So far, it's been pretty informal training. Quinn is 5, helpful by nature and has been picking up and carrying items for me for quite a while now. He knows "get" "go get" "pick up" "bring me" etc. plus names for things, people and other dogs. So I just say "Go get Sassy," and he's learned to go to her, get her attention and then she either follows him or looks to me to see what is going on. This is where talking to your Border Collie pays off. :D They put two and two together. For instance, if I say "pick up that dollar bill," though he doesn't know the words "dollar bill," Quinn looks for what is out of place and figures that is what I want. Usually he is right. Whenever I drop something (pen, remote, keys) he will immediately come and pick it up for me. I also taught me to bring me the phone though I don't ask for that too often since he chomps a bit down a bit too hard.

 

Anyway, when I send Quinn for Sassy, he'll find her to sniff at her, get her attention, possibly even wake her up. He isn't directing her so much as letting her know I want her. He then comes back to me and we wait for her to join us. He's very sweet and gentle with her. I wouldn't send the Lhasa, who though extremely clever, eager to be admired and very attached to Sassy would no doubt would decide to get the old dog's attention by crashing into her like a bowling ball. :rolleyes:

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Thanks for the ideas....I've started "Go get...whatever ..." with Robin but he's more like your Lhasa in nature...all of the finesse of a Sherman Tank. We were playing hide and seek with a ball under a metal water dish the other day. Brodie carefully picked up the lip of the dish, removed it and set it aside to get the bowl. Robin reared up and crashed down on it like a pile driver.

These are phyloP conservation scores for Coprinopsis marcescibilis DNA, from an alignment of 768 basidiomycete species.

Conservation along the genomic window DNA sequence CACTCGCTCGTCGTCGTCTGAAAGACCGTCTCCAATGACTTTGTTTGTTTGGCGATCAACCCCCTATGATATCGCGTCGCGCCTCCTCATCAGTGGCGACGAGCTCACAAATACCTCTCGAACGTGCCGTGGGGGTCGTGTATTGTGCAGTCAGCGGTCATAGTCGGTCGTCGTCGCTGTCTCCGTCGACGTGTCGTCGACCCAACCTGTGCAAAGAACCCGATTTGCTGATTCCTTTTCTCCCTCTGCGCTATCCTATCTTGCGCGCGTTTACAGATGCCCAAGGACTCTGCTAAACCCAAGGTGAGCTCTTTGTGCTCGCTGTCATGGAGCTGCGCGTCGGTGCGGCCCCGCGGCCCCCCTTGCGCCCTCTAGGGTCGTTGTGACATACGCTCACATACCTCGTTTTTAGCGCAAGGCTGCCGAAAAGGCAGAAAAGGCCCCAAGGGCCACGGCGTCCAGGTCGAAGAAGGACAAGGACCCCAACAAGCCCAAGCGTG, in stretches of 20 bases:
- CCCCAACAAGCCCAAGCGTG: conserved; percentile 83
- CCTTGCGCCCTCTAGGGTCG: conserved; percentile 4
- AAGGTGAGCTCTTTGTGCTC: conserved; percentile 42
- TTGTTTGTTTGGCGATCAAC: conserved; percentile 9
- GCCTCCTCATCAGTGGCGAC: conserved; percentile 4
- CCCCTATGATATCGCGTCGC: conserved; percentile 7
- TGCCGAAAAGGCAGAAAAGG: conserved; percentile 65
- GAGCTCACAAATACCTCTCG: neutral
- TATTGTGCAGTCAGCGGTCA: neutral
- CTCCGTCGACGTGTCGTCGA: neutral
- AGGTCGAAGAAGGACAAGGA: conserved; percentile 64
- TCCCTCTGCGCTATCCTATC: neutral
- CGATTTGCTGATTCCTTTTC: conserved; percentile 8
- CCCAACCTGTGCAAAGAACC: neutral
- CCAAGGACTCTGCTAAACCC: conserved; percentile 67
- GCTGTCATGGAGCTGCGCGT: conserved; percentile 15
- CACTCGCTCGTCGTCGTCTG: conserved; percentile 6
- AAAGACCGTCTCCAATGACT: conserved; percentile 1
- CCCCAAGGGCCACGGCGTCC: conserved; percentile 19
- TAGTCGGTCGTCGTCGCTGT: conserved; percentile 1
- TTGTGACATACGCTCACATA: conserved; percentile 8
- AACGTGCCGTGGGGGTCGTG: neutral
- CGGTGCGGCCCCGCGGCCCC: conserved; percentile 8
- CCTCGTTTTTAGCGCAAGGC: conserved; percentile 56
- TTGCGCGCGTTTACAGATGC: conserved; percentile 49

There's a strong mutual bond of affection between Brodie and Ladybug...we can work with that.

 

Liz

 

 

So far, it's been pretty informal training. Quinn is 5, helpful by nature and has been picking up and carrying items for me for quite a while now. He knows "get" "go get" "pick up" "bring me" etc. plus names for things, people and other dogs. So I just say "Go get Sassy," and he's learned to go to her, get her attention and then she either follows him or looks to me to see what is going on. This is where talking to your Border Collie pays off. :D They put two and two together. For instance, if I say "pick up that dollar bill," though he doesn't know the words "dollar bill," Quinn looks for what is out of place and figures that is what I want. Usually he is right. Whenever I drop something (pen, remote, keys) he will immediately come and pick it up for me. I also taught me to bring me the phone though I don't ask for that too often since he chomps a bit down a bit too hard.